Friday, September 11, 2009

About Face

A friend sent a photo of me that my wife mistook for George Bush. This is not the first time I've been mistaken for my least favorite public figure next to Dick Cheney.

It got me thinking about faces, how the picture of us at age five has grown over decades to this one we're wearing now. Has our wonder been retained or layered over by angst? I suspect my creases are on-ramps and off-ramps where I've been and where I haven't dared like a hung jury carrying both innocence and guilt. Have my frowns erased my giggles and my lucky life? I would hope that my passions have found their home in this landscape of a face.

Are eyes really a window that tell all? If I had been born in squalor and fallen in with a band of mercenaries would I have the same pair? To what extent do we wear a mask or a practiced pose? Maybe we are the last to know.

Back to George Bush. I'm reminded of something Allen Ginsberg said in the 1980s; how we need to love Ronald Reagan or maybe it was to love the Reagan inside us. So now I am determined to embrace the George Bush of me in the mirror.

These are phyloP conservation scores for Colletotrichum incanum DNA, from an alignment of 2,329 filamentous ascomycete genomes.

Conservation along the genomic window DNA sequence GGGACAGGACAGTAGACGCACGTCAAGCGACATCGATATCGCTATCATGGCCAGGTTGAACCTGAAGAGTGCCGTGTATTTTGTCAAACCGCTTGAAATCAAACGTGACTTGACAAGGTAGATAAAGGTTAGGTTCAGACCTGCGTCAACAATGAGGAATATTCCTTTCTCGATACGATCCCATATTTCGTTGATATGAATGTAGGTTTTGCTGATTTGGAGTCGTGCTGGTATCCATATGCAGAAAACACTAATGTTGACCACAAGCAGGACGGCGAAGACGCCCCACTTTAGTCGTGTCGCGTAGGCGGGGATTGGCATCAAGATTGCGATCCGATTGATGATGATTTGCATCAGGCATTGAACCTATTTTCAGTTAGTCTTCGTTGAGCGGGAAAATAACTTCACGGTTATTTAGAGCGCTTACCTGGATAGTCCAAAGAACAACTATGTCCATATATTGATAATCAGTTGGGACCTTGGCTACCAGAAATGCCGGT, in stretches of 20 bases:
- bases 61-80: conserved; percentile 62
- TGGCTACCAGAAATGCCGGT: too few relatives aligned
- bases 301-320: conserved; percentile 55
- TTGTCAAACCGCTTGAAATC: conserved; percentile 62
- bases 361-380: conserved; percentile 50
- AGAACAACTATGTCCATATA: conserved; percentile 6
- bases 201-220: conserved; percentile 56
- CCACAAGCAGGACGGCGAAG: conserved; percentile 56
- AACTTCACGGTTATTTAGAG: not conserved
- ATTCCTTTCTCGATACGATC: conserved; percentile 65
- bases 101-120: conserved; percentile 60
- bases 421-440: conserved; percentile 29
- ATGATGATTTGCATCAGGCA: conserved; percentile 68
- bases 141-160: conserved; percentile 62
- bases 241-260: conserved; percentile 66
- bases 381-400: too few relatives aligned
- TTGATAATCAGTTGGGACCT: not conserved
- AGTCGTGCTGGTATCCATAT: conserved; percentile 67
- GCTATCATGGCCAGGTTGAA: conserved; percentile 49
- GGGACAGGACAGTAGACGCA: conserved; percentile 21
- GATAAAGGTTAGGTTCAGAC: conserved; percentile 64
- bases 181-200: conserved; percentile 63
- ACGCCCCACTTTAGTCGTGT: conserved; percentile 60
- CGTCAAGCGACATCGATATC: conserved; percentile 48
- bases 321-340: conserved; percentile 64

While shaving this morning there he was even as I tried to mow the smirk away. There might even be a frat-boy in my face, an affable terrorist with a penchant for pranks.

I, too, have lied, white and grey. And I am given to warnings of doom when I need the attention. I've also bumbled my way in public forgetting whether I'm in Salzburg or Strasbourg. Neither one of us could stand the sight of our own blood which is why we both ran from Viet Nam; though I thought Canada was a better choice than Alabama. I remember once getting lost in a rain forest and agreeing there are too many trees.

Like you, George, I never thought of holding high office and when the vote came in for milk monitor I showed Dad I wasn't really a good-for-nothing kid. I'm feeling closer to you now. It's alright that you had zits, wet your bed and slept with a night light. Life can be tough in large families.

Listen to me, George, you're not listening. Alone in your oval office at night don't you ever think as much as twice, hear those voices you've been shouting down and let in just a trickle of doubt? Don't mis-underestimate it. Now, let's go have a beer and see if anyone can tell us apart.

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